- The Washington Times - Thursday, August 18, 2022

Voice of America is canceling two Chinese-language programs focused on the standoff between China and Taiwan in a move critics say signals a softening of the broadcaster’s coverage of communist China.

The cancellations, involving Taiwanese-American broadcasters, were announced recently in an internal message to employees of the U.S. government-owned international news operation known as VOA.

VOA spokeswoman Anna Morris confirmed the program changes but downplayed the notion that they represent a curtailing of China coverage. Instead, she said, they are part of a larger effort by VOA‘s Mandarin language service to shift from traditional television to digital platforms.



“Our weekly Taiwan-focused TV program ‘Strait Talk’ will end, but coverage of Taiwan will expand on our daily ‘Issues and Opinions’ talk show, allowing more comprehensive and timely discussions of Taiwan and China issues,” Ms. Morris said.

She said VOA Mandarin will also transition its “Eye on America” television program to web and social media later this month.

The goal of the shifts is to “counter disinformation from China in a more timely and nimble way,” Ms. Morris said. She added that VOA has “significantly strengthened” its coverage of Taiwan and China.


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“We have increased our on-the-ground presence in Taiwan from two to eight journalists,” she said. “We are putting more emphasis on the web and social media, where Chinese and Taiwanese viewers can access content on demand more easily than they could over linear broadcast.”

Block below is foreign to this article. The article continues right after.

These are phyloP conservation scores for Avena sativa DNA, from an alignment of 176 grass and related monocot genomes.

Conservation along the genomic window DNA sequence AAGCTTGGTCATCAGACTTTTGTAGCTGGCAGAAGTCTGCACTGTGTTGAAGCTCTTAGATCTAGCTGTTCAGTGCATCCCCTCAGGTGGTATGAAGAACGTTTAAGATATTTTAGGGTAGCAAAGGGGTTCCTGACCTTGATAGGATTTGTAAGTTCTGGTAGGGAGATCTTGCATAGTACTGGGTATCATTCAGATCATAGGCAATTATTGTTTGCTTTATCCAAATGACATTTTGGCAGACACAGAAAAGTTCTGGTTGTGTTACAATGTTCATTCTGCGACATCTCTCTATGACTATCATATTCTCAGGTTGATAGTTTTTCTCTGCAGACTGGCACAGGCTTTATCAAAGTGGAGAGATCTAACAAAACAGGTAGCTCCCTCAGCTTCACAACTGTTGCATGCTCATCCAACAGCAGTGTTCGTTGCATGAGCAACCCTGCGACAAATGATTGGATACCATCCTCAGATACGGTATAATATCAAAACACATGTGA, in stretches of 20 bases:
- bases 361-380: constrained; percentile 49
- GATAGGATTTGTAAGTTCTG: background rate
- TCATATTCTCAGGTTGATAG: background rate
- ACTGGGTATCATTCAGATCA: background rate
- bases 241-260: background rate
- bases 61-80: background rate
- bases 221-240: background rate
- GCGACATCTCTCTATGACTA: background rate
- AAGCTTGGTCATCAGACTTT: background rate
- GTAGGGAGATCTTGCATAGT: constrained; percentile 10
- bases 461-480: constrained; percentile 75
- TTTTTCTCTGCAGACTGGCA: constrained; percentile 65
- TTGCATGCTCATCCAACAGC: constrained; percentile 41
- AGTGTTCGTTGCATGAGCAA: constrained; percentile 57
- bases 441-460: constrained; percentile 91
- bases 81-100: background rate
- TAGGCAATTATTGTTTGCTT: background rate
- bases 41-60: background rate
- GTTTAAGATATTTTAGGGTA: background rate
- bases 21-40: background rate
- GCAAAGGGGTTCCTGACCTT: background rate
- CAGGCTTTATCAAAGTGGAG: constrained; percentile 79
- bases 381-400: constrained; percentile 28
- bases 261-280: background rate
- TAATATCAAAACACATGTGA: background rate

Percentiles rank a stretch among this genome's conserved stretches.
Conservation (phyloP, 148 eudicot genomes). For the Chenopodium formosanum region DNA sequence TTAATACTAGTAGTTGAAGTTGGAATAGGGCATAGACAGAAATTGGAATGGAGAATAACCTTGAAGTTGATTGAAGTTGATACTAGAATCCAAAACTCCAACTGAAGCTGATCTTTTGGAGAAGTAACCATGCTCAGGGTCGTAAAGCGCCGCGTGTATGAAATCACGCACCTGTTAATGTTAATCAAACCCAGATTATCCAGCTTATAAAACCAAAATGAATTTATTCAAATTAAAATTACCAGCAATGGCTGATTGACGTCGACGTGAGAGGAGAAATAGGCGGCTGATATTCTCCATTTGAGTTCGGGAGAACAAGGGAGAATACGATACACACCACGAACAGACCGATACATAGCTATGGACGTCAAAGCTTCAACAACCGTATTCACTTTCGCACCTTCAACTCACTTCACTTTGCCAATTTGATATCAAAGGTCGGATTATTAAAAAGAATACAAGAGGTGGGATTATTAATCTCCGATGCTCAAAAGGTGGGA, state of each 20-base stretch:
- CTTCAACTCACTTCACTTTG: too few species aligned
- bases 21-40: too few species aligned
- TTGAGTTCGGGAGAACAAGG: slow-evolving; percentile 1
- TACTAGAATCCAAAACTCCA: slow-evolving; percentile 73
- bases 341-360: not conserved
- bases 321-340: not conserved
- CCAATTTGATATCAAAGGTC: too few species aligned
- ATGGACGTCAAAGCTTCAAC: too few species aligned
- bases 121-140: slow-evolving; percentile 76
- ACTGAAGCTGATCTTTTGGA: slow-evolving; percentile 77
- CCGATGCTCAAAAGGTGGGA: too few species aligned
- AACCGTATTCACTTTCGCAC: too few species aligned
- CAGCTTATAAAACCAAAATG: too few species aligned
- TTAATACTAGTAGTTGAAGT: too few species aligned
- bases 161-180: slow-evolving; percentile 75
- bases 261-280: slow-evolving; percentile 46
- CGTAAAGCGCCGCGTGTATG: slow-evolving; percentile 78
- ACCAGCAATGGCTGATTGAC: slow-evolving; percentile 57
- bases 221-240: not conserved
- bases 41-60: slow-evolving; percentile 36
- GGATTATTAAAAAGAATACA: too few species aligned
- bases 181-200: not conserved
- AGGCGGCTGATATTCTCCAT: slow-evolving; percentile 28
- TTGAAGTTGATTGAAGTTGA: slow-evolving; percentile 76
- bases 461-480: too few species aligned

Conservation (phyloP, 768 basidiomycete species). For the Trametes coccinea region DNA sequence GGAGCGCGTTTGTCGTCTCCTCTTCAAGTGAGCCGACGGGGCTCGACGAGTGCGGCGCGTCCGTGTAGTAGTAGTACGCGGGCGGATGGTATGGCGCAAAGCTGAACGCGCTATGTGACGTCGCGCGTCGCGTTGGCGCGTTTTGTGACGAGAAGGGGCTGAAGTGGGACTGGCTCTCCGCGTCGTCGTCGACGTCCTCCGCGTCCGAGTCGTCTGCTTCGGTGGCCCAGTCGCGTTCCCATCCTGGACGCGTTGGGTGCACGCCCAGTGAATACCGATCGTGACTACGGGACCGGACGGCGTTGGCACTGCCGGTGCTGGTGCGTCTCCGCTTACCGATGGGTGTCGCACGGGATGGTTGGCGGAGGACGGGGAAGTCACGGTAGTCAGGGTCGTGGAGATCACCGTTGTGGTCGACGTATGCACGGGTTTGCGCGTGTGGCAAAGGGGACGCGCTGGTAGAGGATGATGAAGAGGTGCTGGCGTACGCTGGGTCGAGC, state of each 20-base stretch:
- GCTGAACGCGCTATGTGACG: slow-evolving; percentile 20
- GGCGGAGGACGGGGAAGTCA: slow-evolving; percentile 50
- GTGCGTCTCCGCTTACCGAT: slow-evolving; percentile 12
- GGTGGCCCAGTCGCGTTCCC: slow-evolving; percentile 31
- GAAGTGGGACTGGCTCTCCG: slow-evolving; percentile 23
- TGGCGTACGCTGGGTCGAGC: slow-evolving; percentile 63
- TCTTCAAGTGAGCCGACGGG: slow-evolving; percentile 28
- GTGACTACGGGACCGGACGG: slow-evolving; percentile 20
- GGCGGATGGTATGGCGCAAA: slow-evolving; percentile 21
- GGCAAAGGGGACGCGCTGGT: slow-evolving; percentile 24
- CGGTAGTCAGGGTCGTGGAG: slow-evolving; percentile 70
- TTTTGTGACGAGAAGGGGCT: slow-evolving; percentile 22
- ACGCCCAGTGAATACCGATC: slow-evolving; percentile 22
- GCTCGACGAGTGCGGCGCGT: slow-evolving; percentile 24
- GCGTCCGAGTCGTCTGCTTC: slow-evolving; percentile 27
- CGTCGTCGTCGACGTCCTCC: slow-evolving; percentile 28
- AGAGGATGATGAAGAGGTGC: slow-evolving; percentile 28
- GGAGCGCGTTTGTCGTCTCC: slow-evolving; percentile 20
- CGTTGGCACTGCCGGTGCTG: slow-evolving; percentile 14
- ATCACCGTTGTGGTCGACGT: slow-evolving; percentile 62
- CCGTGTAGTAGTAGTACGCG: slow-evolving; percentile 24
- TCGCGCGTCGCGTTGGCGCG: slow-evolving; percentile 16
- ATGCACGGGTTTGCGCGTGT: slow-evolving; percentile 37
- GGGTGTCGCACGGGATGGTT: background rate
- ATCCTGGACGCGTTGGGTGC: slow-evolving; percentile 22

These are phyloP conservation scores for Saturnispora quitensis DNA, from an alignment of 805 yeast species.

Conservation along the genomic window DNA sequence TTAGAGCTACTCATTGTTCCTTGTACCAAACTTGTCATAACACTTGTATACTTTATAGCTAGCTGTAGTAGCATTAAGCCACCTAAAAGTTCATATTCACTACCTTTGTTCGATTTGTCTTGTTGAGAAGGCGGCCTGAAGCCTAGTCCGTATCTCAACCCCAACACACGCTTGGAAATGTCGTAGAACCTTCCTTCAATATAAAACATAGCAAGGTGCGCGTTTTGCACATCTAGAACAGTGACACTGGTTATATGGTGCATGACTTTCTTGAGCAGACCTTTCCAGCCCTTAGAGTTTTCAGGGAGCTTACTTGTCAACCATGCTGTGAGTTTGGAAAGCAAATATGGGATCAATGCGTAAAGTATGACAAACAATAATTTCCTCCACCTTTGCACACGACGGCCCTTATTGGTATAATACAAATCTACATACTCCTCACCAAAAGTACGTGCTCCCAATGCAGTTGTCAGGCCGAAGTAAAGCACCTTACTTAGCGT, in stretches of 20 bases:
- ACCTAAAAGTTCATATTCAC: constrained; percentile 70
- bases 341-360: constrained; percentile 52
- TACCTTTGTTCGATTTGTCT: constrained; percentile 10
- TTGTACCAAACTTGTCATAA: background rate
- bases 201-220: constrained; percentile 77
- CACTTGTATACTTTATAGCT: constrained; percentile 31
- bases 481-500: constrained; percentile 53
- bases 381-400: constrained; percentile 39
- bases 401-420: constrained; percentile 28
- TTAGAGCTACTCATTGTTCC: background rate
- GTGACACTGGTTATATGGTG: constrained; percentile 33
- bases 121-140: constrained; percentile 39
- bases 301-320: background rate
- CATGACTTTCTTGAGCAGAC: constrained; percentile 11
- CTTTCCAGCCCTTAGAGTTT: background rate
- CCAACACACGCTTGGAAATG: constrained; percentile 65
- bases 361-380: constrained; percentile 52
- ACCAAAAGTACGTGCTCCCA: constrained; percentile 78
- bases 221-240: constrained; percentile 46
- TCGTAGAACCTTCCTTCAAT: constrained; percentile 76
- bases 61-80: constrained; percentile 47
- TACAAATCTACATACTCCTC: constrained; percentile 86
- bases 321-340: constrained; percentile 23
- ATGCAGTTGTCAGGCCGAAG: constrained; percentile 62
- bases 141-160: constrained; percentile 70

VOA has said similar shifts were behind its decision in 2011, during the Obama administration, to cancel shortwave broadcasts into China. Although the shifts included a push to broaden digital content projection, they drew criticism from some for limiting who in China could listen to VOA programs.  

The broadcaster also has come under fire in the past from Republicans in Congress for programming that was viewed as too conciliatory toward China and for promoting content that avoided controversial subjects.

A person familiar with the internal workings of VOA and the U.S. Agency for Global Media (USAGM), which oversees all American government broadcasting internationally, said both of the VOA programs slated for cancellation have a sharp focus on Taiwan.

The shows were hosted or produced by Taiwanese-Americans, including VOA veterans considered among the most seasoned and experienced in presenting Taiwanese affairs, the person said on the condition of not being named in this article.

“What they are doing is taking off cutting-edge programs that will produce broadcasts that are less offensive to China,” the person said.

The explanation from VOA that it is shifting from television to digital raises questions about the motive for ending the programs, the person said, noting that the same programs could be produced for digital platforms.

A VOA source said the broadcaster also recently hired a number of Chinese nationals as contractors, raising concern that the Chinese Communist Party will step up efforts to plant covert agents with the mission of influencing VOA broadcasts in ways favorable to Beijing.